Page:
Credit Cards Done Right!

Hello Bloglings! Welcome back to this safe space for all things money!

Today we’re going to be talking about something that has been the a major contributor to my anxiety for a good part of the last two-ish years: Credit Cards.

I got my first credit card back in 2017, right after I’d started working. I was opening my salary account at my first employer and I distinctly remember saying no on my form for a linked credit card. However, it did arrive a few days later in the mail. At the time, that credit card had a limit which was barely half my monthly pay. So I thought, how much harm could it do? Boy was I clueless!

Now you all out there know my story. I’d made a rather public confession here in a two part series on the blog. You can click here to check out Part 1 and Part 2. When you read these stories, you’ll know two things. First, there is a bad way to use your credit cards and second, I’m one of the leading authorities on said bad ways.

As you know, I’m a reformed shopaholic among other things and on my pursuit to financial independence and literacy, I’ve come across a startling realisation. It shook me to the core and nearly shattered everything I believed in!

There is a right way to use a credit card!

Apparently, some geniuses and downright idols before us, figure out something: banks will do anything to make money off of you. Including offering you accessible and cheap credit. And this should not be a reason for us to hate them, but rather appreciate them! Because in their pursuit to making more money, they give us something we’d all like to have: free stuff!

Now I know what you’re thinking, because I’ve been there. The free stuff you get on your cards is inconsequential compared to the interest you pay. I mean common, a 2%-3% cashback on a Rs. 50000 purchase is Rs. 1000-1500. Your interest on the other hand would be closer to Rs. 1500-2000 a month and that keeps recuring until you pay the damn thing off.

However there’s one very important and obvious thing we always forget: You are not obligated to carry a balance on your credit card. There’s no rule that says you get your rewards only when you pay the bank a certain amount of interest.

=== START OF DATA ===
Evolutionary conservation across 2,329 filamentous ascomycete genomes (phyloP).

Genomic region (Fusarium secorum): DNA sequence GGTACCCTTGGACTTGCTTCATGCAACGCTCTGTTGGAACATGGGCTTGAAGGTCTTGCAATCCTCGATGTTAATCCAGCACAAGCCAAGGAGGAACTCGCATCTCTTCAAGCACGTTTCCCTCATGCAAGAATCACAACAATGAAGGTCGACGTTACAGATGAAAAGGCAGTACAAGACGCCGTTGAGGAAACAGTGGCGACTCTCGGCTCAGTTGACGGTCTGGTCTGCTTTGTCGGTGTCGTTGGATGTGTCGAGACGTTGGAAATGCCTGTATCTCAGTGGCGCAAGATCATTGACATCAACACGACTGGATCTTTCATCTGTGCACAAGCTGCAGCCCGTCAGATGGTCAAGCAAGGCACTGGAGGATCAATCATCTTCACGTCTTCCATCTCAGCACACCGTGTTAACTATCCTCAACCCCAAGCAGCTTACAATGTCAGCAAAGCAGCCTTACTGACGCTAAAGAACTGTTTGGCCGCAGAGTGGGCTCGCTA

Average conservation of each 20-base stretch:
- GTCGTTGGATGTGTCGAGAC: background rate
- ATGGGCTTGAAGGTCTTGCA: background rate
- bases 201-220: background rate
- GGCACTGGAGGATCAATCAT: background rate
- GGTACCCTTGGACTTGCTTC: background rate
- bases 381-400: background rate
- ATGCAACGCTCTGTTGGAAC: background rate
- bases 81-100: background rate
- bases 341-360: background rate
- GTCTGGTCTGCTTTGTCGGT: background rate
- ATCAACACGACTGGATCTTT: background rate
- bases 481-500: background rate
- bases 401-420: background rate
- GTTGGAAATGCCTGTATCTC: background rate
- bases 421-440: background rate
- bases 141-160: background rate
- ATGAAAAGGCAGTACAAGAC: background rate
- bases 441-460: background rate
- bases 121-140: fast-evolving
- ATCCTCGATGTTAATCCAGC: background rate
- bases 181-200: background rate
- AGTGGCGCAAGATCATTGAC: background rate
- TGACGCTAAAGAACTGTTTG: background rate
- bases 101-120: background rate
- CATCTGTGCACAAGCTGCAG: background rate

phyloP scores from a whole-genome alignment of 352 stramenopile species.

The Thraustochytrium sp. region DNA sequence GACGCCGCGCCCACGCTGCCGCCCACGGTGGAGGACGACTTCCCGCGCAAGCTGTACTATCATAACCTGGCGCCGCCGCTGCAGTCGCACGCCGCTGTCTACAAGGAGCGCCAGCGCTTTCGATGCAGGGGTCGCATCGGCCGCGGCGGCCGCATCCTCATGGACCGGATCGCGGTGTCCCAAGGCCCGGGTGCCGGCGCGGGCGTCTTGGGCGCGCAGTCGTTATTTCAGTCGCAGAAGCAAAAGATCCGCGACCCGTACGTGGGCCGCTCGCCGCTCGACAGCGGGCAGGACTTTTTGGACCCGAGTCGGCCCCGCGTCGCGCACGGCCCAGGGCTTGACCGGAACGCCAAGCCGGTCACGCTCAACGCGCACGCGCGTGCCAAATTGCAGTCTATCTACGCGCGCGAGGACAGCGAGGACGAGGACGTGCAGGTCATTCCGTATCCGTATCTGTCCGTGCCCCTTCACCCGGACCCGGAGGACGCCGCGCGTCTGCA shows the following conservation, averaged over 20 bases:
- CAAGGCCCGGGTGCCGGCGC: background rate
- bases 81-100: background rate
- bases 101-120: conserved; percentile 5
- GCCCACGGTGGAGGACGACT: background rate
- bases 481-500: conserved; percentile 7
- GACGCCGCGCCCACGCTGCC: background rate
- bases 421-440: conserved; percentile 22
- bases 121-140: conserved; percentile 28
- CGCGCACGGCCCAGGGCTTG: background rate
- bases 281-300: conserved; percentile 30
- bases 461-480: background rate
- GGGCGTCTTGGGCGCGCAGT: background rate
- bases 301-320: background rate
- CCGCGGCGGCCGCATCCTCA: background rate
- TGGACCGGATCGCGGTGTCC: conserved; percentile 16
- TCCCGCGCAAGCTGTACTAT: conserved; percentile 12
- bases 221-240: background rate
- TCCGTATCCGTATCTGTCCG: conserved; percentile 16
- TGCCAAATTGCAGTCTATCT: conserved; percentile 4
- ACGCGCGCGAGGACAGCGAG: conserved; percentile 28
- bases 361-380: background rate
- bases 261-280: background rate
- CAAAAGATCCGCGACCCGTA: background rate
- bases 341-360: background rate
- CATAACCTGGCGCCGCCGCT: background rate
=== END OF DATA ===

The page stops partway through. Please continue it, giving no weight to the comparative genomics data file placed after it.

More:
The trick that you have to play, is use your credit card judiciously. And that’s exactly what we’re going to talk about today.

The one and only rule: Buy everything that you need (only if you can afford it right now)

There are two purposes or roles that we’ve assigned to credit cards and that’s what’s tripping us up.

  1. A loan for buying a thingamabob: Let’s set the rules straight- if you can’t afford it, you don’t buy it. Simple! If you use your credit card to buy a new MacBook, for which you don’t have enough money in your debit card, then be prepared to keep paying for it for anywhere between 3-12 months depending on how fast you pay it off. In addition, you’re gonne be paying atleast 1.1- 1.25 times the price of the laptop. Would’ve been cheaper to buy it cashdown, honestly. I’ve used credit cards to buy gifts, travel tickets and what not, neither of which I could have been able to afford on my then bank account balance. It’s not like any personal loan that you’ve seen. It’s the highest interest rate debt that you could possibly have! To put things into perspective, I’ve paid a 36% rate of annual interest on one of my credit cards. My investments can at best hope to earn an average of 8%-10% (Infact, 10% is a hugeee stretch). Trust me, it’s easier to wait a few months save the money and then buy it rather than spend and pay off.
  2. An emergency fund: Your credit card is not meant to help you through your car breaking down or for paying your bills in a crisis. Personally in such cases, if you can borrown from friends and family. Even if they charge you interest it won’t be as bad as this. Your credit card should not be your back up. You build an emergency fund for that.

Your credit card needs to be in such a situation that you could pay off the entire balance tonight without flinching. This means you use it to buy stuff, for which you have money in your bank account like groceries, utility bills, and yes even a new MacBook if you have the money saved for it.

But doesnt that make the whole purpose of it moot?

Chances are there you’re looking at this post as if I’ve lost my marbles. Use a credit card to buy groceries? What even is the point? Isn’t the purpose to buy the bigger purchases on your credit card? Absolutely: but only if you can afford it in cash. Anything you can afford in cash today should be first put on a credit card.

You see the ‘purpose’ sold to you, isnt exactly the most beneficial one. While the perspective sold to you is buy now-pay later, the purpose that is truly right for you is that even if it’s on credit now-you can pay for it now too. Where’s the benefit in that?